Then came my regular show (3:00 p.m. to 6:00 p.m.), where I chose to pack a Rashied Ali tribute into the middle “hour.” (The final tally was 90 minutes.) Worth it. Here’s the box score:

source: mog* Rashied Ali, Louie Belogenis — “Takedawitcha” — Rings of Saturn (Knitting Factory, 1998) ….. A 10-minute opener that culminates in a terrific Ali solo. Ali recorded a few albums with Belogenis around the turn of the century, pursuing aggressive free jazz with no small nod to Coltrane.

* Rashied Ali, Louie Belogenis, Wilbur Morris — “Norfolk Street Run Down” (DIW, 2001) ….. I’d picked this one just for the flavor of active group work, expecting to fade it early, but ended up running nearly all its 13-minute length. Same concept as above, but with the late Morris adding bass depth. Ali takes the type of solo that source: squidcoconsists of a rhythmic pounding, a fast and difficult pounding that makes you sweat just listening to it.

* Rashied Ali, Peter Kowald, Assif Tsahar — “Deals, Ideas & Ideals” ….. Deals, Ideas & Ideals (Hopscotch, 2000) ….. Another sax/bass trio, but taking one big step sideways away from ‘Trane, into more abstract stylings, particularly on Kowald’s part. We were still in Fast Saxophone Land here, but the shift in styles was a welcome change of pace.

source: wikipedia* Henry Rollins — [Tracks 7 & 8] — Everything (2.13.61, 1996) ….. This is a 2-CD set of Rollins reading a prepared work: the same bile you’re used to, but delivered less recklessly. Ali and Charles Gayle provide the “score” for parts of the piece, and the final, eighth, track of the album is just the two of them, no Henry, for 15 minutes of free blowing. To avoid the CD’s minefield of swear words, I excerpted Rollins’ final two minutes, which get stoically mournful and despairing (culminating in a weary, defeated voice: “and then there was nothing”) before giving way to that 15-minute ending.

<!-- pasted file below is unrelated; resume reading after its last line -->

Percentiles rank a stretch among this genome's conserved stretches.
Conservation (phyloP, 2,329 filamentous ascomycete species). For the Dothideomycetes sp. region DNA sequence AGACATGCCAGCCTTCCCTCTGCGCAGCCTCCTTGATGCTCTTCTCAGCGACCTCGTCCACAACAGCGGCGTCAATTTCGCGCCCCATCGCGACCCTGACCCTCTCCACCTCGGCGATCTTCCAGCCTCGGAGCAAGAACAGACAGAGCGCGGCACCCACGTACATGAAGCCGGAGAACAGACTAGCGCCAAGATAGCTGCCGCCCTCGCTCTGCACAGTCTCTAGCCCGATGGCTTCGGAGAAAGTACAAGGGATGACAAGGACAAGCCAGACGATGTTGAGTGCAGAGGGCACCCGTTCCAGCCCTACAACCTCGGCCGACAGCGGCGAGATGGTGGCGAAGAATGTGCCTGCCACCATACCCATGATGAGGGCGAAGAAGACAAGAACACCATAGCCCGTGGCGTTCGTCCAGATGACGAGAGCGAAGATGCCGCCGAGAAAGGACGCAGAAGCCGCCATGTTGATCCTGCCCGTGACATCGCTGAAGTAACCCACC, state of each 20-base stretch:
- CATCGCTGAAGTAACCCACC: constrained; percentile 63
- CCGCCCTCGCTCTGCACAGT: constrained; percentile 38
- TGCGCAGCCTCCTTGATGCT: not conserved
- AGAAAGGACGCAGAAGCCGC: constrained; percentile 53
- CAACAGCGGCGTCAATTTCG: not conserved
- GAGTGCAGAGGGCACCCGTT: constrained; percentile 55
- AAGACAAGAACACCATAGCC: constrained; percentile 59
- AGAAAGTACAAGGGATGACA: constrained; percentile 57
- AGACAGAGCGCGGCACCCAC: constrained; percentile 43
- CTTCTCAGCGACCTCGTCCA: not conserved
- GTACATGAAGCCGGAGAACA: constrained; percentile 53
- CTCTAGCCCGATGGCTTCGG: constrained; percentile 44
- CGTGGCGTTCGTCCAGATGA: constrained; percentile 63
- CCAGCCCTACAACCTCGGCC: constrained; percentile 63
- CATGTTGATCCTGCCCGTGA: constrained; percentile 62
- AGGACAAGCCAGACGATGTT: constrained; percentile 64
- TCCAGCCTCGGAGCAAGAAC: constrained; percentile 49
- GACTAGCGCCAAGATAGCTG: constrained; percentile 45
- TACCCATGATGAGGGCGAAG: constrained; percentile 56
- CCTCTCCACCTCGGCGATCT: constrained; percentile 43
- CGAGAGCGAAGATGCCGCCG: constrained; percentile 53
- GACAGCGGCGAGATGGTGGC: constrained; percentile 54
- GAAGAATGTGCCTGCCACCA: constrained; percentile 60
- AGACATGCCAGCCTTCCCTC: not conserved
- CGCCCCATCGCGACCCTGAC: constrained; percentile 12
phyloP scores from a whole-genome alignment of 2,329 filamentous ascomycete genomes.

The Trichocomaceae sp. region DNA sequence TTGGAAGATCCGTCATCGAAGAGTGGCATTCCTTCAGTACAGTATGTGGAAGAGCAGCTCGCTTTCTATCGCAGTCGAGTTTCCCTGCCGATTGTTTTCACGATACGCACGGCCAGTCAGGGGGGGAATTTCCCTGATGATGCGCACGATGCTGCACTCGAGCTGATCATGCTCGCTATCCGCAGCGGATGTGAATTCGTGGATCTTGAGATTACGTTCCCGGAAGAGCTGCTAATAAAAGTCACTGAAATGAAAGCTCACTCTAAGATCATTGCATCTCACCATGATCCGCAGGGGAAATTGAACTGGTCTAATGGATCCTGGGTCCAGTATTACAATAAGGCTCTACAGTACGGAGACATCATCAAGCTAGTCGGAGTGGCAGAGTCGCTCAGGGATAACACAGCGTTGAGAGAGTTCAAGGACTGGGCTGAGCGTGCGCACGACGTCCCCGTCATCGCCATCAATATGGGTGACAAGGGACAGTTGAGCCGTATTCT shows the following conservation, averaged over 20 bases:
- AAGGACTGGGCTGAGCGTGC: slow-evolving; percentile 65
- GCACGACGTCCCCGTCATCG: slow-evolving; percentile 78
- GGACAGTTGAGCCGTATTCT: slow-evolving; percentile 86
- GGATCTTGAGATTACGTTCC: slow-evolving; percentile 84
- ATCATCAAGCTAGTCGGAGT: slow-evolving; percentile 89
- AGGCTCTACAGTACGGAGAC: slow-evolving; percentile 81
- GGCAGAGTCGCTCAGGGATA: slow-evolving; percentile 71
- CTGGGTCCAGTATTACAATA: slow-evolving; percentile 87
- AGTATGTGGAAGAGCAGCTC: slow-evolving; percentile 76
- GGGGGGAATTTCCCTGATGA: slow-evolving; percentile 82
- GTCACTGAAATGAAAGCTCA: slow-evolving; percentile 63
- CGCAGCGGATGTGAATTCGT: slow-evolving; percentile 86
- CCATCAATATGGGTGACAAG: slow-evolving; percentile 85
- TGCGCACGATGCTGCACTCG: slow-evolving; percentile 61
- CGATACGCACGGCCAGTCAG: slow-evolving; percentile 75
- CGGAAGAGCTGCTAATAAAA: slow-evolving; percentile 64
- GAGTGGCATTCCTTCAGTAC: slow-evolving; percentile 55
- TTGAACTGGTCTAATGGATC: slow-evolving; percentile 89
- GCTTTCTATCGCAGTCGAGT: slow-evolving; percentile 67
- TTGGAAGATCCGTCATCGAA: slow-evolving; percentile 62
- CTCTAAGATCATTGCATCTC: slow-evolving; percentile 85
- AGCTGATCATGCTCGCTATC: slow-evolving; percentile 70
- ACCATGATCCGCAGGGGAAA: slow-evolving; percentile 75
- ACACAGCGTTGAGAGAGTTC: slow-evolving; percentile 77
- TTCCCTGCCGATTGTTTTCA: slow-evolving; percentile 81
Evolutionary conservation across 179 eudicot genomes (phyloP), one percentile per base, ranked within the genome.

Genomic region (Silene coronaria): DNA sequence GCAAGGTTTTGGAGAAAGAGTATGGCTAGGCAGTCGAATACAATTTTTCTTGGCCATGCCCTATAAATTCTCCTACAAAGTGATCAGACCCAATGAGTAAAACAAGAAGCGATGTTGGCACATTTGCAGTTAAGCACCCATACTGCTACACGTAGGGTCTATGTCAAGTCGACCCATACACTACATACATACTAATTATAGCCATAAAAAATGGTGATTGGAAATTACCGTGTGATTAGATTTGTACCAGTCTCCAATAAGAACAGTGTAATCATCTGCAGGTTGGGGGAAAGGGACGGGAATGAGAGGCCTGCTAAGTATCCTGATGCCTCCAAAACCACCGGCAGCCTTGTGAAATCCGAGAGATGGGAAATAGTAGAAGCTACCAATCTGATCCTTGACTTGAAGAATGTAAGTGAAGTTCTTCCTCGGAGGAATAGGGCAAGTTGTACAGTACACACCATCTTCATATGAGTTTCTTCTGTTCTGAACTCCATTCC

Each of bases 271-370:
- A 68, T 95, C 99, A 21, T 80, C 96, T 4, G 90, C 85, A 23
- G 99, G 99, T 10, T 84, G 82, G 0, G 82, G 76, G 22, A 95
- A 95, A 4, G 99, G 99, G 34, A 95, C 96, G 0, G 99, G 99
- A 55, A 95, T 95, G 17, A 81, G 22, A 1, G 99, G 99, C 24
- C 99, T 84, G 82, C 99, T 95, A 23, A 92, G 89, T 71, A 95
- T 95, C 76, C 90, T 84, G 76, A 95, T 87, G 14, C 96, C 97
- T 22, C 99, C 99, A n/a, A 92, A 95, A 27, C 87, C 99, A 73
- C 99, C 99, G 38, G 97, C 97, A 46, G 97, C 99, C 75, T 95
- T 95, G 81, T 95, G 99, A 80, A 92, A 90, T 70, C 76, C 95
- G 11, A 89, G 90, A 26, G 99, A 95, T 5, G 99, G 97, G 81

source: jazz.com* John Coltrane — “Leo” — Interstellar Space (Impluse, 1967; reissued 1994) ….. It’s fast and choppy, but once you’re picked up in its momentum, you can hear “Leo” as an exercise in precision and discipline. With the disruptive opening, I can see why they left it off the original LP. But it’s an excellent track, with fluid drumming by Ali in his prime.

* John Coltrane — “To Be” — Expressions (Impulse, 1967) ….. A quiet 16 minutes, with ‘Trane on flute and Pharoah Sanders on piccolo. I considered this a palette cleanser. Ali works with brushes most of the time, filling space with fast scribbles on the snare and on cymbals. It’s the kind of track where the drummer, though source: jazz.comproviding a high percentage of the sound, is pushed to the background. It wasn’t easy trying to concentrate my ears on Ali, and I’m not sure I “learned” anything doing so, but I was glad to have included this one in the program.

* Rashied Ali Quintet — “Theme for Captain Black” [excerpt] — Live in Europe (Survival, 2009) ….. Played this one up through that shredding solo I mentioned up top. He avoids the cymbals for so long at one point, concentrating on marvelous rolling tom and snare work. The lack of cymbals feels unflashy, but the speed and showmanship just wrap you up. We should all be so lucky at 76. It leaves me feeling like Ali had a lot more work to do.

Click here for the full 3:00-6:00 p.m. playlist.